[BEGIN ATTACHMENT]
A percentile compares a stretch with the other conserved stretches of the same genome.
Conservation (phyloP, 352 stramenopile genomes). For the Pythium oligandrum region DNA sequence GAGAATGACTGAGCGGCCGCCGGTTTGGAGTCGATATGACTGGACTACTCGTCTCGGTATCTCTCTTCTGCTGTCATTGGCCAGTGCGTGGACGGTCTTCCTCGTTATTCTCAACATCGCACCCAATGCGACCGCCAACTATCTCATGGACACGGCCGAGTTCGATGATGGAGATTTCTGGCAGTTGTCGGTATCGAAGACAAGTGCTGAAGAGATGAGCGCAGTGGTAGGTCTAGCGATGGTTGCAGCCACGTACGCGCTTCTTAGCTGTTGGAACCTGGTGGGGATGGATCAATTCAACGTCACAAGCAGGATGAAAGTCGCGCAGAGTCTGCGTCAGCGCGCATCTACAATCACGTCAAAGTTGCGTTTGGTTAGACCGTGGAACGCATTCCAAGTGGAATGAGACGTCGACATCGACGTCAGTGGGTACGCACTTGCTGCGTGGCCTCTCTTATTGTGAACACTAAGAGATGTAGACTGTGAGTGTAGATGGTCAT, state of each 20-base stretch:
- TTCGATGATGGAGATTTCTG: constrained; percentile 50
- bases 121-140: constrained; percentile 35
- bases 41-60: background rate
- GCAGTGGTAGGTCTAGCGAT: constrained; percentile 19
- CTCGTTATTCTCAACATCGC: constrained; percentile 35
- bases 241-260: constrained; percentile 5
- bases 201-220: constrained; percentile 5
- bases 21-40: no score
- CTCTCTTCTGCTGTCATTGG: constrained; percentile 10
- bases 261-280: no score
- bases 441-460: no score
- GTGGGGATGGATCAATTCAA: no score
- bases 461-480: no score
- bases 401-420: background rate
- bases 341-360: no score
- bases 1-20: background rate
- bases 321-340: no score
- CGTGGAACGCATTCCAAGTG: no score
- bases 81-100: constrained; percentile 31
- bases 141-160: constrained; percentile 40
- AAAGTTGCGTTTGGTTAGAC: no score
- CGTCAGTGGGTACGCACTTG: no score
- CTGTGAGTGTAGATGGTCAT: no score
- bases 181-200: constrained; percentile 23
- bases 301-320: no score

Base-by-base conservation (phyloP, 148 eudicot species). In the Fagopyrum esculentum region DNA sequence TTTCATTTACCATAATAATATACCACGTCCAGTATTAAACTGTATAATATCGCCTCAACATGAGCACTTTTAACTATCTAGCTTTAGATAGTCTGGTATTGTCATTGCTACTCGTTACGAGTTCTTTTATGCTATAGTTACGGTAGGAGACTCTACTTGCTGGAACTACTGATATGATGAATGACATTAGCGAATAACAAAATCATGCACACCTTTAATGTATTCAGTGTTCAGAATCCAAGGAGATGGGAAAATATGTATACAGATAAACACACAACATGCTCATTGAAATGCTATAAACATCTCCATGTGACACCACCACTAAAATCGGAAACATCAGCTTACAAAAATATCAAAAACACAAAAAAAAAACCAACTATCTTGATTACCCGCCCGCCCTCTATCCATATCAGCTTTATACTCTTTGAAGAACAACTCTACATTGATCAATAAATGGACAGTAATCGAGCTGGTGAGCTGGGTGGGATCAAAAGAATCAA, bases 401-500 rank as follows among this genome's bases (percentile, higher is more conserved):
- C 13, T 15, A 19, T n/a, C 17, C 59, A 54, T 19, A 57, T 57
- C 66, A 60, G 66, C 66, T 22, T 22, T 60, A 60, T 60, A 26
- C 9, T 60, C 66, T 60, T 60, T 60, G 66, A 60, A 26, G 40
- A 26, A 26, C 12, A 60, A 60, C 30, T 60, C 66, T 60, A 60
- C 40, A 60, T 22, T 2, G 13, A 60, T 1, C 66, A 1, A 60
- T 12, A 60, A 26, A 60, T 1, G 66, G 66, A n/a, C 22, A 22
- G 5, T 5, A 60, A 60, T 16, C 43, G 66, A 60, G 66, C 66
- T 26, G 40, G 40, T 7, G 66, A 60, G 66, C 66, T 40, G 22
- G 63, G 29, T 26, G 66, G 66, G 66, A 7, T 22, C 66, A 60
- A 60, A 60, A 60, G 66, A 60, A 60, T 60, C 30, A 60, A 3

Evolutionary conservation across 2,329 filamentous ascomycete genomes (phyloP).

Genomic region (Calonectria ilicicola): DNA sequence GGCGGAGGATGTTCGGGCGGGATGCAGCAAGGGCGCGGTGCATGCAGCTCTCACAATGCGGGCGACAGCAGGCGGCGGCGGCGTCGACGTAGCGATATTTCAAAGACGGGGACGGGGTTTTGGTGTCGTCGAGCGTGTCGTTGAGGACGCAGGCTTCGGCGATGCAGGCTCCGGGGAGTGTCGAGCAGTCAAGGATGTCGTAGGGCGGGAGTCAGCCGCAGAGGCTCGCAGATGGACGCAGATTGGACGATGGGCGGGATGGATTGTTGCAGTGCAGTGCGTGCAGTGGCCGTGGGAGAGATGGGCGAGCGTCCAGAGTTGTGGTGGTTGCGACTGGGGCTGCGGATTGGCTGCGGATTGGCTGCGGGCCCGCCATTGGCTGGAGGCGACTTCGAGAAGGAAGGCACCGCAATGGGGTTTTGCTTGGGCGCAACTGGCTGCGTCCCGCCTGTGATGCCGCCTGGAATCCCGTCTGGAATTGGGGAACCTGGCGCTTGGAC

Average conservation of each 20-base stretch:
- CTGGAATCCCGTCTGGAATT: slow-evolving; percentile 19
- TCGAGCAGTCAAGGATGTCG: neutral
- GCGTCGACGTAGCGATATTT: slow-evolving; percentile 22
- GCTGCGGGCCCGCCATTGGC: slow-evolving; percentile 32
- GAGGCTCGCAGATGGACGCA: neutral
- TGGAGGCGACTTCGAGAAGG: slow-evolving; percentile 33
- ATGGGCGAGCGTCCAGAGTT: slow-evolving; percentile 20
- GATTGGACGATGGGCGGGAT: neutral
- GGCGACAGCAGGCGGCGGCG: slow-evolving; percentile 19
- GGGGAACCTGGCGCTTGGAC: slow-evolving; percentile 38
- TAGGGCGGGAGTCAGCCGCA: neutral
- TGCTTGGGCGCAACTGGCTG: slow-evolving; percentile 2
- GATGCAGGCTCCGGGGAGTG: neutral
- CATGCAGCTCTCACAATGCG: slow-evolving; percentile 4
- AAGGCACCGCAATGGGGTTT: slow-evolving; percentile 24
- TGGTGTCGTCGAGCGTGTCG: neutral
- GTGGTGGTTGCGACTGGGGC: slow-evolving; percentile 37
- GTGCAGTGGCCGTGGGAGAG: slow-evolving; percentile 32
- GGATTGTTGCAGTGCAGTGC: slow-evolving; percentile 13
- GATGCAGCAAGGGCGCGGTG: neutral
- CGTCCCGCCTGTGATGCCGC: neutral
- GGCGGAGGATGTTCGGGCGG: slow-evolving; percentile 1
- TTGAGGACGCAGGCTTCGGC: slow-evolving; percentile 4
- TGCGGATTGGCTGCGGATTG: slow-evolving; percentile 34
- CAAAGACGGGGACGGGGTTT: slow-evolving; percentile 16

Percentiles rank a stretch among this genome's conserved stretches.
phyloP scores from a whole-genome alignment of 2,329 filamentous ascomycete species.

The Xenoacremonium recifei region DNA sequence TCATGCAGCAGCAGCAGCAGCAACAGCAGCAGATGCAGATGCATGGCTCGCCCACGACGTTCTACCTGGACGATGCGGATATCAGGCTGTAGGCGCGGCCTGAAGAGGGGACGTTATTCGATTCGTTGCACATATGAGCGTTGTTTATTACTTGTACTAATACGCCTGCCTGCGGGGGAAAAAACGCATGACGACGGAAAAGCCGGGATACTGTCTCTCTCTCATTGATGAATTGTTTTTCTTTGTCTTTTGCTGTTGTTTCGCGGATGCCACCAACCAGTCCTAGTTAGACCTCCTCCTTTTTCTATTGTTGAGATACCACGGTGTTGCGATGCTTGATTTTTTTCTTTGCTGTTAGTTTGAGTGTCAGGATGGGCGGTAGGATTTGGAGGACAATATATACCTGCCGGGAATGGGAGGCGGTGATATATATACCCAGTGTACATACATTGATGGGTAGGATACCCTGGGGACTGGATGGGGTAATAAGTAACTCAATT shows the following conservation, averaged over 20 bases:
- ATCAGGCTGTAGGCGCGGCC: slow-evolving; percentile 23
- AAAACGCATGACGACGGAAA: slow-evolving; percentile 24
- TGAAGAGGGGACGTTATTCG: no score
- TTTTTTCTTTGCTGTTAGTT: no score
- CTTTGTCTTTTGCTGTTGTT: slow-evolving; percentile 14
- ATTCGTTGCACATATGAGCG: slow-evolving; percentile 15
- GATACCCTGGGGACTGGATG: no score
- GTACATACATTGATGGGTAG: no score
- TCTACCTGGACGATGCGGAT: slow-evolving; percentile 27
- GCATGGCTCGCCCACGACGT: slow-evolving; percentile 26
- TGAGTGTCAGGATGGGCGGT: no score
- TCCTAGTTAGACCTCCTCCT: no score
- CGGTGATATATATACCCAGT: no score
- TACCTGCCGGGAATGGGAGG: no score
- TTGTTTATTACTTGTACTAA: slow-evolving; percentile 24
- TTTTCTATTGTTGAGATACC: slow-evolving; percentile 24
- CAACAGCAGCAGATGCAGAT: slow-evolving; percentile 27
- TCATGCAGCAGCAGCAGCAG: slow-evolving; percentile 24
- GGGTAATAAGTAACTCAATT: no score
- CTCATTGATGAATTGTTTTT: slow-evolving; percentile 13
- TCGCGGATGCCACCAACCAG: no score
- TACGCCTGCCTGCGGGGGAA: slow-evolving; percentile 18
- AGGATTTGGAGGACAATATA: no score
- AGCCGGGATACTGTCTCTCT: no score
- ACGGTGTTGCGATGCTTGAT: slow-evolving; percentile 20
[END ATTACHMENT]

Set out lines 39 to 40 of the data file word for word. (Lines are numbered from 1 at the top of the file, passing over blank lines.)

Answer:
Evolutionary conservation across 2,329 filamentous ascomycete genomes (phyloP).

Genomic region (Calonectria ilicicola): DNA sequence GGCGGAGGATGTTCGGGCGGGATGCAGCAAGGGCGCGGTGCATGCAGCTCTCACAATGCGGGCGACAGCAGGCGGCGGCGGCGTCGACGTAGCGATATTTCAAAGACGGGGACGGGGTTTTGGTGTCGTCGAGCGTGTCGTTGAGGACGCAGGCTTCGGCGATGCAGGCTCCGGGGAGTGTCGAGCAGTCAAGGATGTCGTAGGGCGGGAGTCAGCCGCAGAGGCTCGCAGATGGACGCAGATTGGACGATGGGCGGGATGGATTGTTGCAGTGCAGTGCGTGCAGTGGCCGTGGGAGAGATGGGCGAGCGTCCAGAGTTGTGGTGGTTGCGACTGGGGCTGCGGATTGGCTGCGGATTGGCTGCGGGCCCGCCATTGGCTGGAGGCGACTTCGAGAAGGAAGGCACCGCAATGGGGTTTTGCTTGGGCGCAACTGGCTGCGTCCCGCCTGTGATGCCGCCTGGAATCCCGTCTGGAATTGGGGAACCTGGCGCTTGGAC